Madam C.J. Walker is often lauded for the wealth she accumulated as a self-made entrepreneur in the emerging field of beauty care products for Black women, especially being the daughter of former slaves. In this episode of Left of Black , however, guest Dr. Tyrone McKinley Freeman shines a much-needed light on the philanthropic work of Walker throughout her life as he discusses his new book, Mada
Cassandra Wilson: Subtle Singer, Subversive Songwriter and 2022 NEA Jazz Master
'This episode of Jazz Night in America travels through Cassandra Wilson 's story — from her formative years in Jackson, Miss.; her decades-long friendship with singer-songwriter Rhonda Richmond ; to New Orleans, where she apprenticed with legendary drummer James Black and to New York, where she fell in with the "outcasts" in M-BASE. We'll consider how she learned to turn music upside-down with av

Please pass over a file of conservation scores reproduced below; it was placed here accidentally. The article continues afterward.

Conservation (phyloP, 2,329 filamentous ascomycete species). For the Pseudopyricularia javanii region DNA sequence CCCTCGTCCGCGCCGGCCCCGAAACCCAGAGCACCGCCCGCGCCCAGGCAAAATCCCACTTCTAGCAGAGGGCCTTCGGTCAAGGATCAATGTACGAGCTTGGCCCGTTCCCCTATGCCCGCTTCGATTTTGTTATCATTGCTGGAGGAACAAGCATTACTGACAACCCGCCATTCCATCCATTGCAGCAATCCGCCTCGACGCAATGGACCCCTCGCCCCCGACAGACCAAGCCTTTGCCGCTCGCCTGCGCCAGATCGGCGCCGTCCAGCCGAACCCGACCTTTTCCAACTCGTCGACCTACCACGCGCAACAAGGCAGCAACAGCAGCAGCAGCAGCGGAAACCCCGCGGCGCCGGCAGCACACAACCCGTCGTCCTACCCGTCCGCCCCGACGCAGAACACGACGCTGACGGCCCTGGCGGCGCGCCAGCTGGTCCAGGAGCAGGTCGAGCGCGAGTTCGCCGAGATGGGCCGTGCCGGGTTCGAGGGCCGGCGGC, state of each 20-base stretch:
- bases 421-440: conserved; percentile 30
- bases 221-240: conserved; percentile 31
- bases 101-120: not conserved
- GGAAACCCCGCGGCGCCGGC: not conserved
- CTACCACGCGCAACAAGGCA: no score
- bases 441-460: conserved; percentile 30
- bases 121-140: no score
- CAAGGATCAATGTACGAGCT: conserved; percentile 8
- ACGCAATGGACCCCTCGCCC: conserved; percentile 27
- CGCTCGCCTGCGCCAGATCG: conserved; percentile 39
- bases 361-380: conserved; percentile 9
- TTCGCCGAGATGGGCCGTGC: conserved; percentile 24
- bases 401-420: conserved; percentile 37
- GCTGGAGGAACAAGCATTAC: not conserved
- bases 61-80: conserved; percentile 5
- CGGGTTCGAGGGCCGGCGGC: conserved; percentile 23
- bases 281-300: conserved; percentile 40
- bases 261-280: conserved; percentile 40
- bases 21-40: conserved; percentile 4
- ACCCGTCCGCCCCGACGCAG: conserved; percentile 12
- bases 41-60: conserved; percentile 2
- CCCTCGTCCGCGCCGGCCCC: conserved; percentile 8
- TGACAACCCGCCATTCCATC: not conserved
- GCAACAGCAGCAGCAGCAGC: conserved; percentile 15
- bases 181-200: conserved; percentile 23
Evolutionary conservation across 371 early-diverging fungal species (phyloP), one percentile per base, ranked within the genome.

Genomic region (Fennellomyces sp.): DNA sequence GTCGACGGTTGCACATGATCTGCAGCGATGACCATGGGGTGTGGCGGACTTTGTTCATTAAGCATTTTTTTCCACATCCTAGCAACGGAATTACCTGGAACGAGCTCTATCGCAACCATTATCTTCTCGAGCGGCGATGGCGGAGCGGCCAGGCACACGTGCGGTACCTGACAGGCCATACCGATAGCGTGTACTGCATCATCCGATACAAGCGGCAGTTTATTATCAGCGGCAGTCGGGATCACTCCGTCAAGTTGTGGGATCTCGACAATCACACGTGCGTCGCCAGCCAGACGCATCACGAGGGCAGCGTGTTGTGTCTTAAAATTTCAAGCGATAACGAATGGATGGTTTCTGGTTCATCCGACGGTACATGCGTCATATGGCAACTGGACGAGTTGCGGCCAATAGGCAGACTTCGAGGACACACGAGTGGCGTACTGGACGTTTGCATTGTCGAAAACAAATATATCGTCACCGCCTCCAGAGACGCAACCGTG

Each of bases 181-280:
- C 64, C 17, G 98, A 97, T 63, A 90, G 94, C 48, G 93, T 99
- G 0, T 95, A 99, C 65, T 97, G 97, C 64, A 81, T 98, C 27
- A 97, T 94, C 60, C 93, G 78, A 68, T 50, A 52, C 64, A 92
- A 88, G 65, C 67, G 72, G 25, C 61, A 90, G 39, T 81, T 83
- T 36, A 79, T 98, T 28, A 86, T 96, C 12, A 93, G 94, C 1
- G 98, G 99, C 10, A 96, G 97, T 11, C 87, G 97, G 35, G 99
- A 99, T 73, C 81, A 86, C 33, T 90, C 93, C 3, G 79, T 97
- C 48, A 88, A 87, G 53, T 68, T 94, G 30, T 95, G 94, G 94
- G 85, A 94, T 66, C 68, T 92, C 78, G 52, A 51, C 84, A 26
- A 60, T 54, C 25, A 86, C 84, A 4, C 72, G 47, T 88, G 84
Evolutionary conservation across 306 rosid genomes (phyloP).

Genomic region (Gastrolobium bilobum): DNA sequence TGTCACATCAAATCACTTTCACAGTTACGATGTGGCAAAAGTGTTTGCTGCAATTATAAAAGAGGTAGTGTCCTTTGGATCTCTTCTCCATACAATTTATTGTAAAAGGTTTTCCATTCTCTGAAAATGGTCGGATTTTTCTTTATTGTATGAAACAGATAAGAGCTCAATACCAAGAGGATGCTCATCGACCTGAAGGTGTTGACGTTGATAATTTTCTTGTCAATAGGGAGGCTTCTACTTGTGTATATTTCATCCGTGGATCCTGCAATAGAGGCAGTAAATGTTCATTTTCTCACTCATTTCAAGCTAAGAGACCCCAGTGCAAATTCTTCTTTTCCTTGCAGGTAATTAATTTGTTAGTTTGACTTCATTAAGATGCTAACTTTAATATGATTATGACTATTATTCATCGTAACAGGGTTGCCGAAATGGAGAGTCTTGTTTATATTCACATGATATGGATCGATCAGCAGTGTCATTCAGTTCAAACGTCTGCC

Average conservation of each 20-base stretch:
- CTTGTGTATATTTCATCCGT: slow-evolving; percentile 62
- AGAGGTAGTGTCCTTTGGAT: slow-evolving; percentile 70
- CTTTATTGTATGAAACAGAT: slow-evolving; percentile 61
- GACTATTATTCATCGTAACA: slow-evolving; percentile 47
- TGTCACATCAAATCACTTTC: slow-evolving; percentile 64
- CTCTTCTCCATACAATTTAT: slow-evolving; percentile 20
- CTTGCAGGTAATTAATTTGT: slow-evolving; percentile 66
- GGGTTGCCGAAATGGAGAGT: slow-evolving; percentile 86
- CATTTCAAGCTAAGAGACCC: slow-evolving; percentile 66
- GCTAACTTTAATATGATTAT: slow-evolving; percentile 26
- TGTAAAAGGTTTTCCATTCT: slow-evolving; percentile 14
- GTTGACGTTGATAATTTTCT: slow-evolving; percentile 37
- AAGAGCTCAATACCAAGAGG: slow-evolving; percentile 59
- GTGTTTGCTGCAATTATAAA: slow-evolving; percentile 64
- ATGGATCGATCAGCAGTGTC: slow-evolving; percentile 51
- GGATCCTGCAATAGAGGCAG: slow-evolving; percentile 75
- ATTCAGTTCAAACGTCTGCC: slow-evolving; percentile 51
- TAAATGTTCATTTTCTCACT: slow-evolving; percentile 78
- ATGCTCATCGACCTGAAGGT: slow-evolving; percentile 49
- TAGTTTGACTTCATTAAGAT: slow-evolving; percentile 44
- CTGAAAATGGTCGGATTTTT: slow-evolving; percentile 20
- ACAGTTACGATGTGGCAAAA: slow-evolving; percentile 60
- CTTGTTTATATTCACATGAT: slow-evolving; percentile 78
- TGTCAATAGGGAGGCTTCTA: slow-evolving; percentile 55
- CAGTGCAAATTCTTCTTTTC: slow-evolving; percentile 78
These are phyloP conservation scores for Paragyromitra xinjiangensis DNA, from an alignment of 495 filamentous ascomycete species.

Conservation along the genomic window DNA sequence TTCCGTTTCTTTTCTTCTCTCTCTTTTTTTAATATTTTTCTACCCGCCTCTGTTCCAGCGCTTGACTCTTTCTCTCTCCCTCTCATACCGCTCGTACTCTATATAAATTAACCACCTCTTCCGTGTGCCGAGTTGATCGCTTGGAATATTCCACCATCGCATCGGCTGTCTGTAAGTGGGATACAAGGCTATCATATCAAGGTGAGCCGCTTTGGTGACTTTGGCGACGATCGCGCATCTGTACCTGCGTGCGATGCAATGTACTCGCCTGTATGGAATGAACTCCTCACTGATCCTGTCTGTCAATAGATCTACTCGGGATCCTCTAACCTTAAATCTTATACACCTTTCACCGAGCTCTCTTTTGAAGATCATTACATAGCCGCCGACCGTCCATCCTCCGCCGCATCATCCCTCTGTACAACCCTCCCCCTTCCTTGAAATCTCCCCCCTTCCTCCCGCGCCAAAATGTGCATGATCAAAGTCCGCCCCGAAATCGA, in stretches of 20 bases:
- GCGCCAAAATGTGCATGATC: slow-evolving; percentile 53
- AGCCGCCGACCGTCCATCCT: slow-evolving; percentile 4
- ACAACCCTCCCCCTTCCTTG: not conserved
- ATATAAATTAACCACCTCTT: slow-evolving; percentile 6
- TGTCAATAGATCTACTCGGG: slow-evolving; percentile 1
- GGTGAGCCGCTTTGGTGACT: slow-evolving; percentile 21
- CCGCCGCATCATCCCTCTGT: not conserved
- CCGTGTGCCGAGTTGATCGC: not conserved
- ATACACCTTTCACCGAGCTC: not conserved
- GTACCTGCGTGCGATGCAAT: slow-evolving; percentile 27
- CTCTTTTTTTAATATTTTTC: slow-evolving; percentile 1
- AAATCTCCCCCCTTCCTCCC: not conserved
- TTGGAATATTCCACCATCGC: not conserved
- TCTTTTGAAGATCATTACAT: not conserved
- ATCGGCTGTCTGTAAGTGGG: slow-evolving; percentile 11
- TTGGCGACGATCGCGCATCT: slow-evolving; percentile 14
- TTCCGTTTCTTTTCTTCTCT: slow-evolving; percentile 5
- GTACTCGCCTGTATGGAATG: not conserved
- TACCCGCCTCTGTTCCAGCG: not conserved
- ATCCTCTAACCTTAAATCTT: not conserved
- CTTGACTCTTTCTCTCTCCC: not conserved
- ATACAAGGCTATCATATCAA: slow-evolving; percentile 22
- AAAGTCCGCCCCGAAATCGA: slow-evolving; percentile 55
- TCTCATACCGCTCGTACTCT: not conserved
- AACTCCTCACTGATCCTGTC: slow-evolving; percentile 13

How Permanent Standard Time Could Save Lives, Explained by a Sleep Expert
'Shifting back and forth between times has been associated with an increased risk of heart attacks and motor vehicle crashes — especially in the spring, says Charles Czeisler , chief of the Division of Sleep And Circadian Disorders at Brigham and Women's Hospital. Shifting to one time could cut down on these effects and increase productivity. But Czeisler says there’s a problem with the Senate’s
Does the U.S. Child Welfare System Destroy Black Families?